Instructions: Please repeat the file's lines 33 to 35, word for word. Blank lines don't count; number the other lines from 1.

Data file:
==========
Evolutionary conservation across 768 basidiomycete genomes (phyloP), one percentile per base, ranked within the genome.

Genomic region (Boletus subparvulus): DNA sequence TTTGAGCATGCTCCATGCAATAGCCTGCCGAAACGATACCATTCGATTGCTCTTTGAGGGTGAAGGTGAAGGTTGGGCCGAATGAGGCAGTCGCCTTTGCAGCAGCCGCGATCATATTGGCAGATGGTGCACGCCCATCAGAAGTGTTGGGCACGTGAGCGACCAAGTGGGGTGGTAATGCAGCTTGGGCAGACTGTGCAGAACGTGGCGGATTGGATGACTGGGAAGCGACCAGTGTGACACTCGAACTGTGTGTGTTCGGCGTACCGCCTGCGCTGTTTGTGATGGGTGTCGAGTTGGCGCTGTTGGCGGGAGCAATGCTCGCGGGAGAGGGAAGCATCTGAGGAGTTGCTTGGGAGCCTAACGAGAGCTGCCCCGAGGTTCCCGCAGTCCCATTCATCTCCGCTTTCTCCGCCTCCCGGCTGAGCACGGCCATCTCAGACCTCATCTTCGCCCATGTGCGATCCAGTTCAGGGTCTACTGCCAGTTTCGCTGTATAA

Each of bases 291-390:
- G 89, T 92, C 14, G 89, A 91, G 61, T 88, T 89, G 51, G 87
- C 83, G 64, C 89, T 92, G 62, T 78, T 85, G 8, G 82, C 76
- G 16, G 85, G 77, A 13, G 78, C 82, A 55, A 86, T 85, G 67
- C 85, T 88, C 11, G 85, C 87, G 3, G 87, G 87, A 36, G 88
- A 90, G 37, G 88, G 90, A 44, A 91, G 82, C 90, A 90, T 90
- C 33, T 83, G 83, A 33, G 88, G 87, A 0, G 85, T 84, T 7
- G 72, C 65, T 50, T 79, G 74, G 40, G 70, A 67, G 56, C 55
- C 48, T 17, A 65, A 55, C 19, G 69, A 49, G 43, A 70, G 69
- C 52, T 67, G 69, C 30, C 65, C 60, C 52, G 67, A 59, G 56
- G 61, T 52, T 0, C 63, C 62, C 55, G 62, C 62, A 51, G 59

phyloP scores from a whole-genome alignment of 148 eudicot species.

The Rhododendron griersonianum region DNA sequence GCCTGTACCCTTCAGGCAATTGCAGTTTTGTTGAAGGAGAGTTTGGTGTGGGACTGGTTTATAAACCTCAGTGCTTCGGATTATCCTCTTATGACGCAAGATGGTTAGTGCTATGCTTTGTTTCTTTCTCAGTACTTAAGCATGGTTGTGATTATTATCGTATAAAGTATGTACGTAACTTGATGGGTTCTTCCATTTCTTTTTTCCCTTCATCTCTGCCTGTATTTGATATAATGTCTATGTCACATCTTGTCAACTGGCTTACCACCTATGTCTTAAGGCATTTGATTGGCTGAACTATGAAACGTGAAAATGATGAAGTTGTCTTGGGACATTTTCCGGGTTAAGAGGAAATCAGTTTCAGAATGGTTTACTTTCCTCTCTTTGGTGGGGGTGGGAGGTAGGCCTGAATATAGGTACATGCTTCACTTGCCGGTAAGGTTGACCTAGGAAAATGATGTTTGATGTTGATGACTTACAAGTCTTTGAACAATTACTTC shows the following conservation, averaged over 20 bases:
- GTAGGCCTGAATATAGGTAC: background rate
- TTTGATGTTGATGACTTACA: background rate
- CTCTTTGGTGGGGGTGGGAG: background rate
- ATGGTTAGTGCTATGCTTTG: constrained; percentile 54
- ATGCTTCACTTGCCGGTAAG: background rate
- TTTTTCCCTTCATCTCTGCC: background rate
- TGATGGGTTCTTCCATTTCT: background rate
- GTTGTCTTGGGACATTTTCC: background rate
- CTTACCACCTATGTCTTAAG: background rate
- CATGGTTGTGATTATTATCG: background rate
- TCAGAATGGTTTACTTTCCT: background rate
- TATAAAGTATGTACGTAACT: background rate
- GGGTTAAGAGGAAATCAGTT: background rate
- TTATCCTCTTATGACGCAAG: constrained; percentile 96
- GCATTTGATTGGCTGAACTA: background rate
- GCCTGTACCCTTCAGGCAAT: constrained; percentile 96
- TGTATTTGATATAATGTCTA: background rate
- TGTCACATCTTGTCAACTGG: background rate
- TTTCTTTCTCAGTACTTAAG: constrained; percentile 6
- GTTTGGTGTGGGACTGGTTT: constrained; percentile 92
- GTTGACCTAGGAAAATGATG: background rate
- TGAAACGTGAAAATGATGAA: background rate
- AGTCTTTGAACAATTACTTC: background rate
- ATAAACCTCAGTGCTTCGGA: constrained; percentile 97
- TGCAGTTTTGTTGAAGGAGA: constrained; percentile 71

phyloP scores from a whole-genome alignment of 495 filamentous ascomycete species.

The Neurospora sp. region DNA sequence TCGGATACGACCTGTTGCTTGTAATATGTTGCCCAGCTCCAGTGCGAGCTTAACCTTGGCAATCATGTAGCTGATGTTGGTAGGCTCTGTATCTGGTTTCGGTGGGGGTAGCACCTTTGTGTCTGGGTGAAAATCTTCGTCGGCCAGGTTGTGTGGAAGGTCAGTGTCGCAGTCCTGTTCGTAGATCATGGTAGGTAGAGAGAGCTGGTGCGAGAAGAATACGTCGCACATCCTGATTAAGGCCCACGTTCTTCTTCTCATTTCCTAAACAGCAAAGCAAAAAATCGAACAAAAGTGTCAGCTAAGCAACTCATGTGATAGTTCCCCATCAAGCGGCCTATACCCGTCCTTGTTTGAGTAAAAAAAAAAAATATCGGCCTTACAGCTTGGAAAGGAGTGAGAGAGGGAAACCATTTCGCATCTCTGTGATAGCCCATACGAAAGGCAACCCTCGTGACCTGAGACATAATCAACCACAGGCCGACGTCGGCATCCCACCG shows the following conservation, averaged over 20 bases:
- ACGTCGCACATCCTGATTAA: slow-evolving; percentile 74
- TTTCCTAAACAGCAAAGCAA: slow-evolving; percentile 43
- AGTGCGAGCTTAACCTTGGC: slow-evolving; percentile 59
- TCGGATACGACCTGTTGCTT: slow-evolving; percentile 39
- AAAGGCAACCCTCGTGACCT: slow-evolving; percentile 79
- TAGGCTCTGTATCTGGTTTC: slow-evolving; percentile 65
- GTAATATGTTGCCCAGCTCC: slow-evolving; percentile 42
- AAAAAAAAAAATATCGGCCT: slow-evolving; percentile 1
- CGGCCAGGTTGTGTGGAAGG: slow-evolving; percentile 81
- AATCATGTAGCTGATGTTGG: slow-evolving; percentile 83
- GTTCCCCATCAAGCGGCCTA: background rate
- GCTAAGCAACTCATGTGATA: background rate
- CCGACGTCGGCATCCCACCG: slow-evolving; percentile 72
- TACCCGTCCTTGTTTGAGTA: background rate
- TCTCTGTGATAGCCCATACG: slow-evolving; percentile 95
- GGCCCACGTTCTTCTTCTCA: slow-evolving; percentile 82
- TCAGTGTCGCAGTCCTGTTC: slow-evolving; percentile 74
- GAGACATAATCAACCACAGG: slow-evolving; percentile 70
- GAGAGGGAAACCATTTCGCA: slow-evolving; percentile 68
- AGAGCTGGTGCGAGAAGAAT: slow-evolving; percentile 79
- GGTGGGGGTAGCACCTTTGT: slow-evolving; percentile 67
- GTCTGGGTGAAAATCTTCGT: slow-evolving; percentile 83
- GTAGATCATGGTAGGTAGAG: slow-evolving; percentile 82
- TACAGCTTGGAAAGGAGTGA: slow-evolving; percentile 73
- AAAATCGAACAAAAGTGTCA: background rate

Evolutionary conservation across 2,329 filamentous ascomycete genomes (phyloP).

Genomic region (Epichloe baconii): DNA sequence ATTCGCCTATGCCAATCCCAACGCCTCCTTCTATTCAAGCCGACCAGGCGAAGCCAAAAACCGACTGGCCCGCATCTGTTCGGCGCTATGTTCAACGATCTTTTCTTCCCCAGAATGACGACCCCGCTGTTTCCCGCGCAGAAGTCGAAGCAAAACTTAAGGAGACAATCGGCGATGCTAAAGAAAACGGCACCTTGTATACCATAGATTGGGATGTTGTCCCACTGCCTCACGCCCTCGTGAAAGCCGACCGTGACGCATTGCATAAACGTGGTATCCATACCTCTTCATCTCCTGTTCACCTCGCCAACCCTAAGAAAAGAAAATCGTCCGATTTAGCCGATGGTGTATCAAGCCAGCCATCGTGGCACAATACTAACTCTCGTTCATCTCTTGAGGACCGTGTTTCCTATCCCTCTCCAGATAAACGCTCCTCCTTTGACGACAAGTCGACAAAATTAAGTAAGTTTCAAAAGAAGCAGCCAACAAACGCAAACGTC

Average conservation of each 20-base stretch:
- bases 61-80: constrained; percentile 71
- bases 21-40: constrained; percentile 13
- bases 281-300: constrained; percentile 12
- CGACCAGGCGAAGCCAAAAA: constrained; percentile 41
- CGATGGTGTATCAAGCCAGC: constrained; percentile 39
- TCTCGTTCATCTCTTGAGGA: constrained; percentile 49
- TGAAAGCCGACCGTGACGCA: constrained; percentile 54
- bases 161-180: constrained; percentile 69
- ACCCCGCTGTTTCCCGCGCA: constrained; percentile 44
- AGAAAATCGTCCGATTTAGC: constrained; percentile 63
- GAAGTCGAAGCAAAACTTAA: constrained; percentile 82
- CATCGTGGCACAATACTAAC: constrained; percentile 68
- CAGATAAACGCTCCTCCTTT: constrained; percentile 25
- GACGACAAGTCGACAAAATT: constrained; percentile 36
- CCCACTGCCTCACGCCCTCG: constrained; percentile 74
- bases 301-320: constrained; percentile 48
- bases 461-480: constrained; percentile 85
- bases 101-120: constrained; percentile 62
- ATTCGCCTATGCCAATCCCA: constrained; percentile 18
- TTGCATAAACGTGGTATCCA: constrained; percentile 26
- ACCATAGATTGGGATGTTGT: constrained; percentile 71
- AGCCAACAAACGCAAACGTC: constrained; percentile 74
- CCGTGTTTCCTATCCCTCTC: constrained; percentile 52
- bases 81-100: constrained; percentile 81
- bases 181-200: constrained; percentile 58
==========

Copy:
- TGTCACATCTTGTCAACTGG: background rate
- TTTCTTTCTCAGTACTTAAG: constrained; percentile 6
- GTTTGGTGTGGGACTGGTTT: constrained; percentile 92